WeatherMap

Barry sets its course

National Hurricane Center

Future Barry finally began to mature a bit last night while still a bit disorganized it looks better than it did yesterday.


College of DuPage

This morning the storm has (finally) officially be upgraded to Tropical Depression Two. This upgrade means the National Hurricane Center has found a closed circulation around which the storm is building. Once sustained winds in this center reach 39 MPH it will be upgraded to Tropical Storm Barry. This will probably happen at some point today.

Track: Models have continued to come into much better agreement that Louisiana's central coast will be Barry's destination. The National Hurricane Center has removed all of the Texas coastline from the "cone of uncertainty" meaning barring some totally drastic and crazy surprise we are mostly in the clear. I don't want to say that our chance of significant impact from Barry is 0% until the storm is actually north of our latitude, but I feel comfortable saying that our chance is less than 5%.

National Hurricane Center forecast track for what will become BarryNational Hurricane Center


Strength: The National Hurricane Center is still calling for the storm to make landfall as a category 1 hurricane with winds of about 75 MPH. This is a bit of a downgrade from what the potential strength looked like yesterday as the storm is going to run out of ocean real estate rather quickly. However, the winds will not be the main story of this storm, it will be the rain for Louisiana.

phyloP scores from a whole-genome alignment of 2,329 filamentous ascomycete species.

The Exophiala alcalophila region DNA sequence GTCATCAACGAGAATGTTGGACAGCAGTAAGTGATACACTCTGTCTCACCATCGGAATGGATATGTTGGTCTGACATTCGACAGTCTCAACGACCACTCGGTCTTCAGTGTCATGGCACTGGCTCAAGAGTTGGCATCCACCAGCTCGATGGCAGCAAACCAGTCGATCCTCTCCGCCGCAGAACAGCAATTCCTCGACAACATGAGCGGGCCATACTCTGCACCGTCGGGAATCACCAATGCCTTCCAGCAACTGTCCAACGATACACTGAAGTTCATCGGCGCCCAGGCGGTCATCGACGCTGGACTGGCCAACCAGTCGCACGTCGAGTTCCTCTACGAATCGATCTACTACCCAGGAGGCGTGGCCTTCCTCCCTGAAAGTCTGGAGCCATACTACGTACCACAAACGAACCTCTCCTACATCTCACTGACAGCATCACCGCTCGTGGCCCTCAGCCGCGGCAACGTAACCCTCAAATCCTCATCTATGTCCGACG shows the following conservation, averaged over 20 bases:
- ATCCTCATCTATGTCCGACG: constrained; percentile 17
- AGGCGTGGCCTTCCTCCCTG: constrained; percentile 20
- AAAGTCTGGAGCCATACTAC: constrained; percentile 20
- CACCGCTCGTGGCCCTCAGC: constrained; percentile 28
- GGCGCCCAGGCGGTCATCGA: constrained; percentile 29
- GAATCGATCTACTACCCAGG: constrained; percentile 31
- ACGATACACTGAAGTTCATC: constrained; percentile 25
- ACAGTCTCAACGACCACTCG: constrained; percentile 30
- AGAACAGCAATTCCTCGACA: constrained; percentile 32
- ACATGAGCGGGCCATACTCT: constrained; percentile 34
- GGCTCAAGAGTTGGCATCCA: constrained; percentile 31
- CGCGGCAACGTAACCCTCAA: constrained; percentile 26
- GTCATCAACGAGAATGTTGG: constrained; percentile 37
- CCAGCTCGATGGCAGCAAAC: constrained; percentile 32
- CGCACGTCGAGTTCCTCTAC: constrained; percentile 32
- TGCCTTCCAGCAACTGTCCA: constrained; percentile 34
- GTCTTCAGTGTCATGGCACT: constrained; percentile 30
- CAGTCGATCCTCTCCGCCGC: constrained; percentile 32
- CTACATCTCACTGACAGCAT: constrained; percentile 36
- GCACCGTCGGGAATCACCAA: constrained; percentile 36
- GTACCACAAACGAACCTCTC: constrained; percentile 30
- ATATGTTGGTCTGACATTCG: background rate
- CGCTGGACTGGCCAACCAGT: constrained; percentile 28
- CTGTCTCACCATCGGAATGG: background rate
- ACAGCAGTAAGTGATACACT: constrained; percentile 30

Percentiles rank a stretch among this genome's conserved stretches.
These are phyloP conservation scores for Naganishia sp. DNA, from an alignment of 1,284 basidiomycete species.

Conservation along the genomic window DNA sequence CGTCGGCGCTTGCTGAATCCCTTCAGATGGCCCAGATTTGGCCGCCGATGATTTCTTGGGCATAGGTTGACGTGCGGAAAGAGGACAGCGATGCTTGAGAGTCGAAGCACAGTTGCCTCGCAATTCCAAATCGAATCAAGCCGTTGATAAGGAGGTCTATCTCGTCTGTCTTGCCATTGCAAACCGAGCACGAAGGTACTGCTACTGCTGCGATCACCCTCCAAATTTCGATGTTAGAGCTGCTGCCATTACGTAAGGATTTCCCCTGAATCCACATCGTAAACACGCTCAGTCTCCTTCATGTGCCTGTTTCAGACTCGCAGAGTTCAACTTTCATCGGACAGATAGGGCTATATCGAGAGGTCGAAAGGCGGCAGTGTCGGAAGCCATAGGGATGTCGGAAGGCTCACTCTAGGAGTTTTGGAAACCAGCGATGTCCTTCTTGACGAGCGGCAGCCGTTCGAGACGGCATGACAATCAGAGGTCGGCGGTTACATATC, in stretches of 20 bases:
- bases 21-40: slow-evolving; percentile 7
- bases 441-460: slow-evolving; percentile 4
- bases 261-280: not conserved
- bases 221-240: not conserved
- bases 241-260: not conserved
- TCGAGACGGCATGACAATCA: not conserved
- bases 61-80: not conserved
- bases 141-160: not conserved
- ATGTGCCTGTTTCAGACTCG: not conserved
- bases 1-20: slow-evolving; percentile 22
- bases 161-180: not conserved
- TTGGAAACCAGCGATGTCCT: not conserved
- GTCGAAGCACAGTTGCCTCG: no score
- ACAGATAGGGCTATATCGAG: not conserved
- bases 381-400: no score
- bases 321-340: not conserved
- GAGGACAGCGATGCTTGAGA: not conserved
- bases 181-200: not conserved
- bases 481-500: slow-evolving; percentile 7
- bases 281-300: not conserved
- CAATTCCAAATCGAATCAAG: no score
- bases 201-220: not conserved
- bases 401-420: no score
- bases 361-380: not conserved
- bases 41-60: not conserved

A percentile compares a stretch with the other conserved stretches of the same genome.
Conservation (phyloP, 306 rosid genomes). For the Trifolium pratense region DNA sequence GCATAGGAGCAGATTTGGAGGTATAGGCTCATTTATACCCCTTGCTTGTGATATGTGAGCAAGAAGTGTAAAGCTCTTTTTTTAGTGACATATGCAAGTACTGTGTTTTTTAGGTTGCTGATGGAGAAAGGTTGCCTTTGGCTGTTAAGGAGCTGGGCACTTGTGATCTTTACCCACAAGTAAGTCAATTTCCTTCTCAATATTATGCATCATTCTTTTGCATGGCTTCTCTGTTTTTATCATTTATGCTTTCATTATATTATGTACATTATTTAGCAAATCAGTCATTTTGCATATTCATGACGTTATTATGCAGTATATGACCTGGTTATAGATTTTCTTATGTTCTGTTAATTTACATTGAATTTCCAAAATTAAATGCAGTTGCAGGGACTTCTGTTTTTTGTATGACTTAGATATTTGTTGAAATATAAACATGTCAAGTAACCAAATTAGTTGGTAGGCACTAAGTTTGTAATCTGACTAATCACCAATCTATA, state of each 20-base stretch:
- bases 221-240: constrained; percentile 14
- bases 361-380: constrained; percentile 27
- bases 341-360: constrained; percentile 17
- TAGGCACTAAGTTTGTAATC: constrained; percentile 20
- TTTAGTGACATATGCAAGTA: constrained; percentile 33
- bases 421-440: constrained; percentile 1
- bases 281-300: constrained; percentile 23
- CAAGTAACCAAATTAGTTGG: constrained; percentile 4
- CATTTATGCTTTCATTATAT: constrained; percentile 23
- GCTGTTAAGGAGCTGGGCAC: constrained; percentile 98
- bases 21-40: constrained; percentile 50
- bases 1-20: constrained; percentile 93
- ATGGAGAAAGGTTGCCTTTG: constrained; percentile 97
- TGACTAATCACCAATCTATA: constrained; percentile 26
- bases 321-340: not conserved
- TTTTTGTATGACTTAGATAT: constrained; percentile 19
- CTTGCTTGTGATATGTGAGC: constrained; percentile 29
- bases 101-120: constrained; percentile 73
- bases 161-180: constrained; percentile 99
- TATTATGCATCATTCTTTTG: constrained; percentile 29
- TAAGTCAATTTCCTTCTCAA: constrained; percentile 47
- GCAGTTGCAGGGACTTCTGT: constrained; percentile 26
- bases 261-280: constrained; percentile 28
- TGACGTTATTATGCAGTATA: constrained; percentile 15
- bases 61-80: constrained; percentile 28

Impact: Locally impacts will be minor if not non-existent. Today it looks like some moisture rich air may be swung in here leading to a chance for some pop-up afternoon thunderstorms but really it isn't really any different than what we typically would see on a summer afternoon.

Higher moistue values (reds and purples) swinging in from the north this afternoon around the storm's circulation could lead to some pop-up stormsWeathermodels.com

However, the impact in Louisiana and especially New Orleans will be quite high. Over a foot of rain is forecast for parts of central and southeast Louisiana (including New Orleans) which is going to cause major problems.

Forecast rain amounts from BarryPivotal Weather


National Hurricane Center

Well, I'm back a little sooner than I anticipated with an update on the tropical situation. That'll show me to write a post before the 1 AM forecast updates come out. I'm going to keep this brief for now but will be have a more detailed post tomorrow morning, you know, with pretty pictures and everything.

By now you may have heard we now need to keep a closer eye on this tropical system than we thought we did over the weekend. The National Hurricane Center now gives this area of low pressure, currently over Georgia an 80% chance to develop into at least a tropical depression. If it develops into a tropical storm (winds between 39 and 73 MPH) it would be named Barry.

As late as last night this system looked to be an issue for those somewhere between New Orleans and Florida. Over night new computer models came in showing a significant west shift in the track placing this potential storm anywhere between Matagorda Bay and the Texas/Louisiana Border. Now before anyone panics keep in mind this solution has only been shown for a couple of model runs. It could easily shift back east and away from us. If this system were to impact our area it would still be 6-7 days away and the forecast can and probably will shift around a number of times in the coming days. At this point just make yourself aware, but keep your hand away from the panic button.

Be sure to check in tomorrow morning for an update.

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